I saw a headline the other day in which Mark Kirk proposed to arrest literally every single Gangster Disciple in Chicago. That’s an estimated 18,000 people, the equivalent of arresting every man, woman, and child in East Garfield Park or Kenwood. An entire Chicago community’s worth of people. It’s putting it mildly to say this idea is not entirely thought-out:
“My top priority is to arrest the Gangster Disciple gang, which is 18,000 people. I would like to a mass pickup of them and put them all in the Thomson Correctional Facility,” says Kirk. “I will be proposing this to the assembled federal law enforcement: ATF, DEA and FBI.”
Thomson has 1,600 cells. So at the tight fit of ten prisoners to a cell…you’re still gonna need a bigger jail. (Cook County Jail holds about 10,000 people, but it’s almost full.)
Maybe this is what we could do with all the closed schools.
Anyway, those are mere logistical details. This is America, and if we’re good at anything, it’s mass incarceration.
Less flexible are the constitutional issues involved in arresting people for what amounts to free association. The Gangster Disciples are not the well organized, RICO-friendly gang of yore, but splintered, disorganized factions that kids join for a multitude of reasons, including not getting hurt or killed.
As Ben Calhoun put it in This American Life’s episode on Harper High:
Of course, to an adult, this is upside down world logic, that the one thing that could have helped them and maybe saved Terrance’s life was being recruited and trained by a gang, that the only adults who could have helped them were gang members. And the more Boogie said stuff like this, how they inherited this war, the more upset Mr. Owens got.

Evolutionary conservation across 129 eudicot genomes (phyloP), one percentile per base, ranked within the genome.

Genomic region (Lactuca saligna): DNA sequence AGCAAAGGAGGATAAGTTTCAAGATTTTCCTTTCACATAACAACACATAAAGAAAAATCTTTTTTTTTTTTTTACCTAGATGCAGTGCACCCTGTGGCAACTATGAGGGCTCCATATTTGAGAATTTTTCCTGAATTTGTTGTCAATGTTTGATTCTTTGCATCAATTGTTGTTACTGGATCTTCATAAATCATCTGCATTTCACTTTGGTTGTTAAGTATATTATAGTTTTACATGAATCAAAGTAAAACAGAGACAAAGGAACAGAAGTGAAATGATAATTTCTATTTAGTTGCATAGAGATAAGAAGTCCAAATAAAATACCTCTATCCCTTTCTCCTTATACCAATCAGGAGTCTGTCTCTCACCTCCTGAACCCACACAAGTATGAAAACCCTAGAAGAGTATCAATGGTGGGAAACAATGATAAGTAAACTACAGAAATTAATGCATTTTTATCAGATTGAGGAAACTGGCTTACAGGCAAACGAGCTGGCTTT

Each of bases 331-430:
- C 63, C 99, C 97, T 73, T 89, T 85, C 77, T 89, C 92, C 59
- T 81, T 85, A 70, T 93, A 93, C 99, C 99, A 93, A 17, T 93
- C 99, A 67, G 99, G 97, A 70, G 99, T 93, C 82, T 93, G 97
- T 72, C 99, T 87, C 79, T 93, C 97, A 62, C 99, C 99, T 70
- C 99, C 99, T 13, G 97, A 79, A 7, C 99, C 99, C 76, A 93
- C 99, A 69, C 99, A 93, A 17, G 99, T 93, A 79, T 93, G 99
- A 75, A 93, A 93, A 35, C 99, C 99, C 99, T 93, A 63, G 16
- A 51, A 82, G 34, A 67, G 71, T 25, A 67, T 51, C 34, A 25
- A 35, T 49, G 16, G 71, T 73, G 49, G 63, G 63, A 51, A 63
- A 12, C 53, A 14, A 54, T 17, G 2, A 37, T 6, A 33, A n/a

This raises the problem of who a Gangster Disciple really even is. 18,000 is a ballpark estimate, and the ballpark is pretty damn big, as Eric Zorn points out:
Third, though 18,000 members is a decent ballpark estimate for the Gangster Disciples in the Chicago area—the Chicago Crime Commission puts the number at somewhere between 10,000 and 30,000—the organization, such as it is, is so splintered as to make that number difficult to interpret. The commission estimates there are 250 subgroups, many of them bitter rivals, under the Gangster Disciple umbrella.
For instance, police say the suspects in Hadiya’s killing were members of the SUWU faction of the Gangster Disciples who were targeting members of the 4-6 Terror faction.
But it’s not exactly like you can arrest them for just being Gangster Disciples, anyway. What would Kirk bust these gang members on? As he puts it: “Drug dealing…and murdering people, which is what they do.” Picture Law & Order’s Jack McCoy asking what charges there are to hold the prisoner—18,000 times. Or 30,000, if we’re being safe.